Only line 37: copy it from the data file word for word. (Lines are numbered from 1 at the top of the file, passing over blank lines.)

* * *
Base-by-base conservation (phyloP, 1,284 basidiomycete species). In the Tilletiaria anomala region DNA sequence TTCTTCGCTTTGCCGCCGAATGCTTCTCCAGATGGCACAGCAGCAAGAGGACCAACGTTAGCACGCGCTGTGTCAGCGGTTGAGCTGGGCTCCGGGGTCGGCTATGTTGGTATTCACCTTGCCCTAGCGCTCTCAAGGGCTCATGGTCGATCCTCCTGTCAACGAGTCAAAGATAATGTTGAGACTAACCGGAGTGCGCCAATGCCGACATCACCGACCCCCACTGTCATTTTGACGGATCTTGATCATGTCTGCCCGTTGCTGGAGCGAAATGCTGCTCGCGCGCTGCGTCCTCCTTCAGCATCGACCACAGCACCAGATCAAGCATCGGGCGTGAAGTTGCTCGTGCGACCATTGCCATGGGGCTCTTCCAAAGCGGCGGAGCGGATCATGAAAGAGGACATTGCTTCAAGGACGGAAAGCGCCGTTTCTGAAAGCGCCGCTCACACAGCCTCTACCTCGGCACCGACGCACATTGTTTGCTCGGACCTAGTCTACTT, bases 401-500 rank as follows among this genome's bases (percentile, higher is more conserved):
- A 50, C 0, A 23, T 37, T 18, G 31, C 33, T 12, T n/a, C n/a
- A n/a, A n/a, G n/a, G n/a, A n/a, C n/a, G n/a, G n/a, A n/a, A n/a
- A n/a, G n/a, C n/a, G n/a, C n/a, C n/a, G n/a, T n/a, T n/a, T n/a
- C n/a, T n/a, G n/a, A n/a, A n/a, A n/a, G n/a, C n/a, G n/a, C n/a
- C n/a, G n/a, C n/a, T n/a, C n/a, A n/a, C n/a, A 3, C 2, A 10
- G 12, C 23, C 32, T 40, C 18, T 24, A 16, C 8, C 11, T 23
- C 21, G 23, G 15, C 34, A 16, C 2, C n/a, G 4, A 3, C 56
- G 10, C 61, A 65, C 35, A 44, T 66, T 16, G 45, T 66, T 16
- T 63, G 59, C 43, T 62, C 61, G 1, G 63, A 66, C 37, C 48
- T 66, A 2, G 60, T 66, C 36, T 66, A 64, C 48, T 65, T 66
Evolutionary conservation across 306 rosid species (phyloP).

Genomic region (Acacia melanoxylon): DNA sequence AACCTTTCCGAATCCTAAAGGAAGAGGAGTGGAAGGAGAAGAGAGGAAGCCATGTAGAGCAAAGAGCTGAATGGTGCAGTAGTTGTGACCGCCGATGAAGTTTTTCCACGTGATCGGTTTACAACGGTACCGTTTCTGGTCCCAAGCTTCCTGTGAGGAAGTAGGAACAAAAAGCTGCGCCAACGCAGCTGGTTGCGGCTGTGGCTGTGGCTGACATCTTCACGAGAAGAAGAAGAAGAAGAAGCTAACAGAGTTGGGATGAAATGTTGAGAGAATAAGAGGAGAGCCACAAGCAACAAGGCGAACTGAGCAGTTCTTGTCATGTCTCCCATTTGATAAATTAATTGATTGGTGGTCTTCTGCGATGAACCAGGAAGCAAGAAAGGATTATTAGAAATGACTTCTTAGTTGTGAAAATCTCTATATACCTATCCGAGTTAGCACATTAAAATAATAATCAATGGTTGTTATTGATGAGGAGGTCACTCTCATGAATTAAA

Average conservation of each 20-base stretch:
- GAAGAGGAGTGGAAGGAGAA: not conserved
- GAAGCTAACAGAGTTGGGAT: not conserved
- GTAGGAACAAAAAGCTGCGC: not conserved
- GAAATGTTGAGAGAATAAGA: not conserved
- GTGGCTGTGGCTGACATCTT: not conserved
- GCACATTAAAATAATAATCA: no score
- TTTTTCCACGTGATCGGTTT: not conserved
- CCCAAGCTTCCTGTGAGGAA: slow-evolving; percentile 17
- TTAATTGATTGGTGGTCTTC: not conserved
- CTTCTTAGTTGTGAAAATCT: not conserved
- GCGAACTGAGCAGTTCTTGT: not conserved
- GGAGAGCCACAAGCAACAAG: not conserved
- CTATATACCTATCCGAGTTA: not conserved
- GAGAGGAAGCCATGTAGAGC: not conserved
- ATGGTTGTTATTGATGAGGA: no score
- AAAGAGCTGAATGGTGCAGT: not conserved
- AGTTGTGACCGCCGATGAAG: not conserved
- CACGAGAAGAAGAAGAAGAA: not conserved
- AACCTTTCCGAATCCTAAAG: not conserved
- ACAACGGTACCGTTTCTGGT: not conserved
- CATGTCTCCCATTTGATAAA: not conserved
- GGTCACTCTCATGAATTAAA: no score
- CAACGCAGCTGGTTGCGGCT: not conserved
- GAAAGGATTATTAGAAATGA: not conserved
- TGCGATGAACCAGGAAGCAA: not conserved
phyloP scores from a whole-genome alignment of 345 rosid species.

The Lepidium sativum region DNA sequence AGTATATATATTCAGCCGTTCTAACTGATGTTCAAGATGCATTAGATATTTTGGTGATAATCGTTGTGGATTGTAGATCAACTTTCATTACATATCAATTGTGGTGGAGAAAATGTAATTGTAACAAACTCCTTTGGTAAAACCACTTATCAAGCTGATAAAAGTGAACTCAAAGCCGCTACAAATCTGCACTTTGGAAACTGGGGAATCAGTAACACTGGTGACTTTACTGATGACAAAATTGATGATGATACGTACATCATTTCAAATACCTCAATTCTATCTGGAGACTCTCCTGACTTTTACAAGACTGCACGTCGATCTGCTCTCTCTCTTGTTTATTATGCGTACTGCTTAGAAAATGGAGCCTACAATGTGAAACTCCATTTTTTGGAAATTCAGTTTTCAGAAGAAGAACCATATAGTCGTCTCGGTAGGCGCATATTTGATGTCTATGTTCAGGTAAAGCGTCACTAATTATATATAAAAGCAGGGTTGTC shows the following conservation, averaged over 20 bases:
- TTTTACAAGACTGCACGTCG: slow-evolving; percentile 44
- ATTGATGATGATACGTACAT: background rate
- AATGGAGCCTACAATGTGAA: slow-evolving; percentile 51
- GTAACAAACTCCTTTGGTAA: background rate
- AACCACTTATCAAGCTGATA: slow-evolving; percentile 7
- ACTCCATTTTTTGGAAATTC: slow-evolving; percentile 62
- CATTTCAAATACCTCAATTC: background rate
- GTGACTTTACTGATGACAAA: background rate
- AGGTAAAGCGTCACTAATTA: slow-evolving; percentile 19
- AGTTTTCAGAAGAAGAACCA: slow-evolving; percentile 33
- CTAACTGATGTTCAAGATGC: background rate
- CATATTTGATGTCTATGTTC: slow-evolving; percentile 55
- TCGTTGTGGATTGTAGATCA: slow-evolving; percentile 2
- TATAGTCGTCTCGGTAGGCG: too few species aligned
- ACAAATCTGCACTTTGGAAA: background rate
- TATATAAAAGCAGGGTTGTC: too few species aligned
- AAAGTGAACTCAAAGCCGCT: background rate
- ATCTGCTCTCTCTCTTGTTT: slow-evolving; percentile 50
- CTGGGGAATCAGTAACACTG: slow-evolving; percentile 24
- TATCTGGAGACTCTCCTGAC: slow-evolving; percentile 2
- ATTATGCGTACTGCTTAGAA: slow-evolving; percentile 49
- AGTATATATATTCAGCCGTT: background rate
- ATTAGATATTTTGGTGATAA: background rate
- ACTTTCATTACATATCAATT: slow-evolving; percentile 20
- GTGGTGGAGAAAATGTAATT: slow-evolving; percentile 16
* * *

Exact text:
- CAACGCAGCTGGTTGCGGCT: not conserved